You Don’t Hate Mondays, You Hate Capitalism
It’s six a.m. on the first day of the work week, and your alarm pulls you out of a deep, incomplete sleep. As you enter consciousness, it hits you – the too-familiar feeling of dread. You’re already looking forward to going back to bed when you get home. Not just because you’re tired. Because from the moment you wake up, your day belongs to your job.
There’s a reason why this is a universal feeling among Americans. We spend 70 percent of the week working, just to recuperate in the remaining 30 percent. It’s why the quietly desperate “TGIF” and “hump day” are normalized phrases and why college grads fear “adulting.” Modern jobs are so demanding that Wednesday is a necessary halfway mark and Friday symbolizes freedom. We have accepted these conditions as reality, but it is only reality under capitalism.
The reason the work day is eight hours long and not more is thanks to the mobilization of labor unions during the Industrial Revolution. Plenty of research suggests that even eight hours is unhealthy when applied to modern jobs, but the number has remained unchanged since then. Today companies require employees to squeeze more and more into those eight hours (time, effort, mental energy). It is understandably exhausting.
It is not only the quantity of work that is soul-crushing, but the quality. Part of our disdain for our jobs is because they’re alienating. Karl Marx described four kinds of alienation. The first is alienation from the product. We are not passionate about the product we sell because we have little influence over its creation. Our jobs offer little satisfaction because we peddle products that are not our own, for a company run by people we have never met.
The second is alienation from the process. Many jobs involve boring, repetitive tasks. This type of work is not stimulating, and can actually be harmful to mental health. Although we can technically quit at any time, we need our jobs to make ends meet, especially with housing prices at an all-time high. This puts us in a position where work feels coercive because it is unsatisfying, yet obligatory.
Another is alienation from coworkers, which brings a whole other meaning to “Don’t talk to me till I’ve had my coffee.” Jobs that require us to fill a quota, or pay by commission, foster a competitive environment. Although humans are naturally communal creatures, capitalism is inherently individualistic. Rather than spending time working toward a common goal, these jobs encourage individual material wealth.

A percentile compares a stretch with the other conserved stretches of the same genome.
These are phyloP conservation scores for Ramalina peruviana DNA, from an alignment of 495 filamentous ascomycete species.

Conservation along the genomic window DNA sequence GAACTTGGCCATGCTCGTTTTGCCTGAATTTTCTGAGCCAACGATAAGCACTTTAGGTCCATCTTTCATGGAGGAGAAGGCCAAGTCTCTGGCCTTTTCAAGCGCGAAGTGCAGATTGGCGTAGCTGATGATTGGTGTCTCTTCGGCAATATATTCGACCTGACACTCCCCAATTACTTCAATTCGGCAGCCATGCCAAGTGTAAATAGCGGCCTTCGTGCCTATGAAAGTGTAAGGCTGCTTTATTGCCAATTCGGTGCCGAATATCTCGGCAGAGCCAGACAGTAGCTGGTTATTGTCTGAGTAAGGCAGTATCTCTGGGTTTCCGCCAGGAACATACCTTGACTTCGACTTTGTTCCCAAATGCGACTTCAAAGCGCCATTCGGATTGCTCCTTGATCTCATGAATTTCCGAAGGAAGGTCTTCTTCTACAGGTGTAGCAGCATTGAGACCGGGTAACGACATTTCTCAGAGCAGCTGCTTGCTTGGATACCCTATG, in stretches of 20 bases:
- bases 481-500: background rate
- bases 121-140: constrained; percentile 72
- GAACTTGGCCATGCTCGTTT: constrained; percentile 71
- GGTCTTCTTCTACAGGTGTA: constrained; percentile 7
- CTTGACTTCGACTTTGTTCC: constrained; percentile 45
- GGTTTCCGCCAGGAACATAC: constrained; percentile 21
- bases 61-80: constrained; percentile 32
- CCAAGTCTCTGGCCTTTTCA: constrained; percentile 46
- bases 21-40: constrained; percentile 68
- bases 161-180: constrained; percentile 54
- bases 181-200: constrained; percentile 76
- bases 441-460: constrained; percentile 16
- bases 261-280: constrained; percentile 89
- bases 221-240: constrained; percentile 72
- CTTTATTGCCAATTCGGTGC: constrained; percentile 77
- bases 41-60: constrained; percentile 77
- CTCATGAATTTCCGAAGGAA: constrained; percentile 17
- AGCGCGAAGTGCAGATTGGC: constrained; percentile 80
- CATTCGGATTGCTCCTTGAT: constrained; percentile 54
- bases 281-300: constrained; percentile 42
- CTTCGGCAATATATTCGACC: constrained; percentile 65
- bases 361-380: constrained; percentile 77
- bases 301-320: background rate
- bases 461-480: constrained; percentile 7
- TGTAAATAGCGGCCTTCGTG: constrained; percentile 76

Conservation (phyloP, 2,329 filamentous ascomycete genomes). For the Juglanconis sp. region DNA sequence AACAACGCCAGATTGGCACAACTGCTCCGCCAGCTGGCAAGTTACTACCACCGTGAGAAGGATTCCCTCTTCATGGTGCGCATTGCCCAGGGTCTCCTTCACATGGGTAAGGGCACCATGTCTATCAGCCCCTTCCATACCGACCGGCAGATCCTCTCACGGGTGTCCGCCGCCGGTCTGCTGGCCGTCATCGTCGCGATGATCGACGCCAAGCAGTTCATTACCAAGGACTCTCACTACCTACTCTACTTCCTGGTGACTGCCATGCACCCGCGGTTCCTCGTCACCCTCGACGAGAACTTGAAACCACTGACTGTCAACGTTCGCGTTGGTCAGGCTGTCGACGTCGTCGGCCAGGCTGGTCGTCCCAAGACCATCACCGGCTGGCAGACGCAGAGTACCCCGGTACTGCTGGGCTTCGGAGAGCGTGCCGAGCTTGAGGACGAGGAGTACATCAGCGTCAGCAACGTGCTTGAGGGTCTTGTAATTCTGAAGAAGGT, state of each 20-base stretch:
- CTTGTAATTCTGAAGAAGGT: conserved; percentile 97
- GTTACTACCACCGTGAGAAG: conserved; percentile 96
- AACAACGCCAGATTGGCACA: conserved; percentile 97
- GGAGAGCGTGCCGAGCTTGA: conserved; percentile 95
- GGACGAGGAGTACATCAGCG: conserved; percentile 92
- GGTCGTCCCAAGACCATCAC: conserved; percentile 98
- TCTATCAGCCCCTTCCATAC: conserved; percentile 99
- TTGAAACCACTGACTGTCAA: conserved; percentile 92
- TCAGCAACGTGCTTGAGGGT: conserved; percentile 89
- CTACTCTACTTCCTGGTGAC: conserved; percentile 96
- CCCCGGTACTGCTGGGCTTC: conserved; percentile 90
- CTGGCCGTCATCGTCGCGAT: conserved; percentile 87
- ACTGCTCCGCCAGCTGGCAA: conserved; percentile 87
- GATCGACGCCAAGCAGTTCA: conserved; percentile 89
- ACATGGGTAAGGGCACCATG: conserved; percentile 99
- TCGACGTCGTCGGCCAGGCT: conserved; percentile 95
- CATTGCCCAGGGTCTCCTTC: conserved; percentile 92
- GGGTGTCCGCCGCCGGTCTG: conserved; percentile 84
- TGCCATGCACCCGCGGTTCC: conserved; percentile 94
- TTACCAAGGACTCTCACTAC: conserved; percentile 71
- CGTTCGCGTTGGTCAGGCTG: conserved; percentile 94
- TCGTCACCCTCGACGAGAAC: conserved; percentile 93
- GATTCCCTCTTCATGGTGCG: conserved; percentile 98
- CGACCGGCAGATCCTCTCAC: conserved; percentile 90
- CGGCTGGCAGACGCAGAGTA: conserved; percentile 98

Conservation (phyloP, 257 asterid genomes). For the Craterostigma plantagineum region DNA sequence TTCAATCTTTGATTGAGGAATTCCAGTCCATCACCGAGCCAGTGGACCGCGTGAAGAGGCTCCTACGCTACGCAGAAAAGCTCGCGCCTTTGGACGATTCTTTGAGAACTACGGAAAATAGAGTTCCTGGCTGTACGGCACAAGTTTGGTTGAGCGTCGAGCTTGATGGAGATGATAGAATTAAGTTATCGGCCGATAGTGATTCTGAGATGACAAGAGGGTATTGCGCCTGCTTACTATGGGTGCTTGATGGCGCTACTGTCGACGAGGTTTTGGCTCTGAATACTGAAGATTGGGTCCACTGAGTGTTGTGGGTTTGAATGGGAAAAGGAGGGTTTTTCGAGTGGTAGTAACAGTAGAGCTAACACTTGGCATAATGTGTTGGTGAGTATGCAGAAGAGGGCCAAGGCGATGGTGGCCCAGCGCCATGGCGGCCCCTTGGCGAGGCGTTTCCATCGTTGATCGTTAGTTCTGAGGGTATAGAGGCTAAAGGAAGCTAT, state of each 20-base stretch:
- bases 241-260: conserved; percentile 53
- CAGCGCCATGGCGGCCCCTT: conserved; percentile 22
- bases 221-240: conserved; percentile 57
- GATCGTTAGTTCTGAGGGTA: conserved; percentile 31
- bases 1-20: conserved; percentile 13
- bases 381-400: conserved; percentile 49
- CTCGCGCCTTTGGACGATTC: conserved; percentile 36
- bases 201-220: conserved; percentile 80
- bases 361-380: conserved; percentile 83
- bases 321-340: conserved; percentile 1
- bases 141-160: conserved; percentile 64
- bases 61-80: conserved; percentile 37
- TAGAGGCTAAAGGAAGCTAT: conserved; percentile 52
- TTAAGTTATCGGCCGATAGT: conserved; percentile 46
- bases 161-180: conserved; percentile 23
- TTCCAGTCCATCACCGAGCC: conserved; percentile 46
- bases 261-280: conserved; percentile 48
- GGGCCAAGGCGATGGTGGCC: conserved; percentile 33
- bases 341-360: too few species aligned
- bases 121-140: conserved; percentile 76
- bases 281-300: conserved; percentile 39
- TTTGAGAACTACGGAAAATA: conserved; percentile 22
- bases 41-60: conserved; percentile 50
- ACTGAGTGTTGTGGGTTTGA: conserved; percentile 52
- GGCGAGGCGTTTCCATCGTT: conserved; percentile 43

Similarly, capitalism alienates us from ourselves. The time we devote to work takes away the opportunity to fulfill our potential as human beings. The more time we spend working, the less we have to establish our identities. It takes time away that could be spent on creative outlets, and maintaining our mental health.
Marx is not the best, nor the only authority on the subject, and he was racist. But his work does help provide people who hate their jobs (and don’t know why) with the language to express it.
He may as well have based his prediction of late-stage capitalism on modern day America. Marx predicted that it would make the poor poorer and the rich richer. In fact, it has created a class division so wide that “the top one percent of one percent owns as much wealth as the bottom ninety percent.” That wealth spills over into the public sphere as industries buy out politicians so they vote in their favor. The resulting legislation reflects the interests of business, not public welfare. And that is just in our privileged, American bubble.
American capitalism bleeds over into developing countries. To amass as much wealth as we do, American businesses cut costs by outsourcing products from other countries. These product are cheap because workers in those countries are paid little to nothing. Read: sweat shops. The effects of alienation are felt ten-fold, with even fewer opportunities in those countries to find work. Maquiladoras in Mexico often work 16-hour shifts in factories where sexual harassment is rampant, and are forced to live in government-subsidized slums. The spread of unethical work practices in Mexico can be directly traced to the North American Free Trade Agreement. In countries like China, suicide rates among factory workers are sky-high.
We might consider ourselves lucky here in the America that human rights are a basic workplace requirement; in fact, the States are not immune from the horrors of sweat shops. It is unnecessary to compare trauma between countries; my point is that American capitalism perpetuates this trauma wherever it spreads, its purpose being to make top executives filthy rich. Jeff Bezos? Enough money to buy a house for every homeless person in America and still have $19.2 billion leftover. Meanwhile, his employees live in poverty.
Knowing its wide reach, it is no wonder even people with cushy jobs feel the side effects of this system, even if on a minor scale. People who find themselves dissatisfied should vote for politicians with clean campaign endorsements. Read the news critically. Read advertisements critically. Seek out employment with companies that don’t fall under the umbrella of massive conglomerates, and that aren’t run by CEOs who make substantially more than their employees. Choose an industry that aligns with your moral compass and allows you to follow your passion. Travel to countries who do it differently and ask people why they are happier.